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Putting southern Italy on the map

Putting southern Italy on the map

Southern Italian food in the United States is both the beneficiary and victim of generalization. So-called “red-sauce Italian” is arguably Americans’ favorite “ethnic” cuisine. But as diners seek greater authenticity, they, and the restaurateurs serving them, are discovering the variety of cuisines in southern Italy.

One of Italy’s southernmost regions, sunny but windswept Puglia, is not only the heel and ankle of the great Italian boot—jutting out into the Adriatic Sea, it is not protected by the Alps from chilly European winds—but also its breadbasket, wine cask and olive oil jug.

Of all of Italy’s 20 regions, Puglia produces the most wheat and olive oil, and by some estimates 70 percent of all of the wine in the country, making it the main producer of three pillars of Mediterranean cuisine.

The region has pasta and red sauce, to be sure, although the pasta usually is circular orecchiette or cavatelli, like chunky uneven macaroni, rather than spaghetti. But its abundant seafood, Old-World beans such as fava and chickpeas, and bitter greens are at the core of its everyday fare.

An important daily staple is fave e cicoria. Although the name technically means fava beans and chicory, any bitter green will do—from escarole to broccoli raab.

Thomas Verdillo, chef-owner of 36-year-old Tommaso restaurant in Brooklyn, N.Y., recently returned from an exploratory trip to Puglia with the Grupo Ristoratori Italiani—an organization of Italian-American restaurateurs who visit a different Italian region each year—and served his own version of the dish.

Typically for fave e cicoria, fava beans are puréed, poured over cooked greens and drizzled with olive oil. But Verdillo used large gigante beans and decided they’d look better if he didn’t purée them. So he kept them whole and served them in a sort of stew with dandelion greens, a common southern Italian vegetable.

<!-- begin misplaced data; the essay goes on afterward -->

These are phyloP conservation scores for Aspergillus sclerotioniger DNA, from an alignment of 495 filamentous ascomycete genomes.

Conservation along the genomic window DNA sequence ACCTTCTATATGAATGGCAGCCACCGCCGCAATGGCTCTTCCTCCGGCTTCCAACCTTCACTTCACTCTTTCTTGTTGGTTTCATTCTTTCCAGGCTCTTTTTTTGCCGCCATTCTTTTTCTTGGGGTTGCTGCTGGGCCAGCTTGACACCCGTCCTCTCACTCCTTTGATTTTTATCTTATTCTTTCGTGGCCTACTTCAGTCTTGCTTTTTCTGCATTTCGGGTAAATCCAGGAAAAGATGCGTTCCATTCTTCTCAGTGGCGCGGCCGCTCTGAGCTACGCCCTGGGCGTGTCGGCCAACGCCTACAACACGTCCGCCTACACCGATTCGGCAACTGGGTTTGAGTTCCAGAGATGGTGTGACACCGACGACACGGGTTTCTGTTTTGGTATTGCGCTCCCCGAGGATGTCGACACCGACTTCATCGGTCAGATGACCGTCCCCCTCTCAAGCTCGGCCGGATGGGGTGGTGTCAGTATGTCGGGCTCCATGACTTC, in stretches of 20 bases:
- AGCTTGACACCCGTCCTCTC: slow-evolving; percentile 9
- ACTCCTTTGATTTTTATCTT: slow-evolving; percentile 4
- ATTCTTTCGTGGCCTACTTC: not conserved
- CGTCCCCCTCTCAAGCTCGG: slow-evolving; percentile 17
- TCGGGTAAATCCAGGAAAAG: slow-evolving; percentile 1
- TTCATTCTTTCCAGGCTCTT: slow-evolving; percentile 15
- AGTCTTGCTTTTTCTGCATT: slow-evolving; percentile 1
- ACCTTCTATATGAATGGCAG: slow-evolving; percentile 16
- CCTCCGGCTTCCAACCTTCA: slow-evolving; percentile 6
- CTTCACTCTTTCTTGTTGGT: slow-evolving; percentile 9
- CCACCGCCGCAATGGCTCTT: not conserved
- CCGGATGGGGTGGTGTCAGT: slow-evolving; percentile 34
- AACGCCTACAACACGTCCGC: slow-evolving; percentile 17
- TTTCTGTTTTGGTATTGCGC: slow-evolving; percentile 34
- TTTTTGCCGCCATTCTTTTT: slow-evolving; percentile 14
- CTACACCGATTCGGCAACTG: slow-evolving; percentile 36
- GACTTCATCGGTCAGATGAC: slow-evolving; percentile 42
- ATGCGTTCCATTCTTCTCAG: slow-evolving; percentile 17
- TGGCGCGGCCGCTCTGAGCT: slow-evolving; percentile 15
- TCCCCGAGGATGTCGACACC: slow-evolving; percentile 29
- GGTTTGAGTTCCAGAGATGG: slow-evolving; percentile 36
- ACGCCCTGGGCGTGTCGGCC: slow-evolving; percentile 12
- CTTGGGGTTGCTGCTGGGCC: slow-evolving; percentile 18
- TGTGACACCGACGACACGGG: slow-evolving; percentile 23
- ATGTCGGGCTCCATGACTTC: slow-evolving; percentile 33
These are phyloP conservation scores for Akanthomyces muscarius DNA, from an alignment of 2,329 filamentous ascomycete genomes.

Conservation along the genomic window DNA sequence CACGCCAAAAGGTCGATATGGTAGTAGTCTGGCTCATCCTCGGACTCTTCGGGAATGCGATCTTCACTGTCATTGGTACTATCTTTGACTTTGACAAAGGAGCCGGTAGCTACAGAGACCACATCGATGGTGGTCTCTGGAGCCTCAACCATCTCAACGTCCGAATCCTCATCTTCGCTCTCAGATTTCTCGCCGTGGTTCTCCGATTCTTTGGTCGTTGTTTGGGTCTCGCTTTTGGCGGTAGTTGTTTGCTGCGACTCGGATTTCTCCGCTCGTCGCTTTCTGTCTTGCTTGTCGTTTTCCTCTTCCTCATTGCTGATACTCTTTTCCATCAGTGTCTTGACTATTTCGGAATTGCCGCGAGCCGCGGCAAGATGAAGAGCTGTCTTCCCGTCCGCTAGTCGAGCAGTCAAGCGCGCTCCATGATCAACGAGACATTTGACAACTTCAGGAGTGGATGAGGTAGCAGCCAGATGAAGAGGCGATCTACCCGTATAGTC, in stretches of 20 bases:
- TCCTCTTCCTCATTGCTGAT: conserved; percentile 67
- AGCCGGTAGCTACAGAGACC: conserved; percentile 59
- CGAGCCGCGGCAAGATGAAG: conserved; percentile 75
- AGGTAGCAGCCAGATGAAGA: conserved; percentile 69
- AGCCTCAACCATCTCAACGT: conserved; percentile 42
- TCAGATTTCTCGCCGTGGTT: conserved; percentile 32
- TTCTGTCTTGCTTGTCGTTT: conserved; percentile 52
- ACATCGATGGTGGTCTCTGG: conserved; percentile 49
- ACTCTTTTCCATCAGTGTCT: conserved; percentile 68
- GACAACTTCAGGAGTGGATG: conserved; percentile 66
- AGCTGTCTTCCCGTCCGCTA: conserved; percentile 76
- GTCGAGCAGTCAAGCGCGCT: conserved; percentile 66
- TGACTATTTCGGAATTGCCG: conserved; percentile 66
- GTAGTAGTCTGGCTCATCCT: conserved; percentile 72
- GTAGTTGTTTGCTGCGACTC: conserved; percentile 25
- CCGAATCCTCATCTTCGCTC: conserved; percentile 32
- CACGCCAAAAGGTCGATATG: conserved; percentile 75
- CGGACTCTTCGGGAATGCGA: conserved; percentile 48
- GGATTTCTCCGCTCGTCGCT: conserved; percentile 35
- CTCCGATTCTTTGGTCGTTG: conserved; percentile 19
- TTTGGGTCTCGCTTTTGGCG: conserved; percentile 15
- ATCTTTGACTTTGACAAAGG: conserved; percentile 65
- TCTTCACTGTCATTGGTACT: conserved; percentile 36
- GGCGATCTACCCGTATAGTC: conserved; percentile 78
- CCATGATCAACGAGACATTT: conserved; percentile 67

Anna Buonosante, who represents Puglia in a new web-based show called Cooking with Nonna, which can be seen at , explains that the day after a cook prepares fave e cicoria, she typically will serve those greens with pasta–most likely orecchiette in the area around Bari, Puglia’s capital.

Other typical Pugliese dishes Buonosante prepares are eggplant and artichokes, each stuffed with breadcrumbs, eggs, cheese, parsley, garlic and mint, covered with marinara sauce and baked, sometimes over potatoes that absorb the sauce and vegetable juice. Or it can be served with spaghetti, Buonosante says.

Puglia is part of what the Romans called Magna Graecia, or “greater Greece.” Greeks began crossing the Adriatic and settling there in the Eight Century B.C. To this day the region has a large Greek Orthodox population, and at Bari’s cathedral, Basilica di San Nicola, both Roman Catholic and Greek Orthodox masses are held—Catholic on the ground floor, Orthodox in the basement.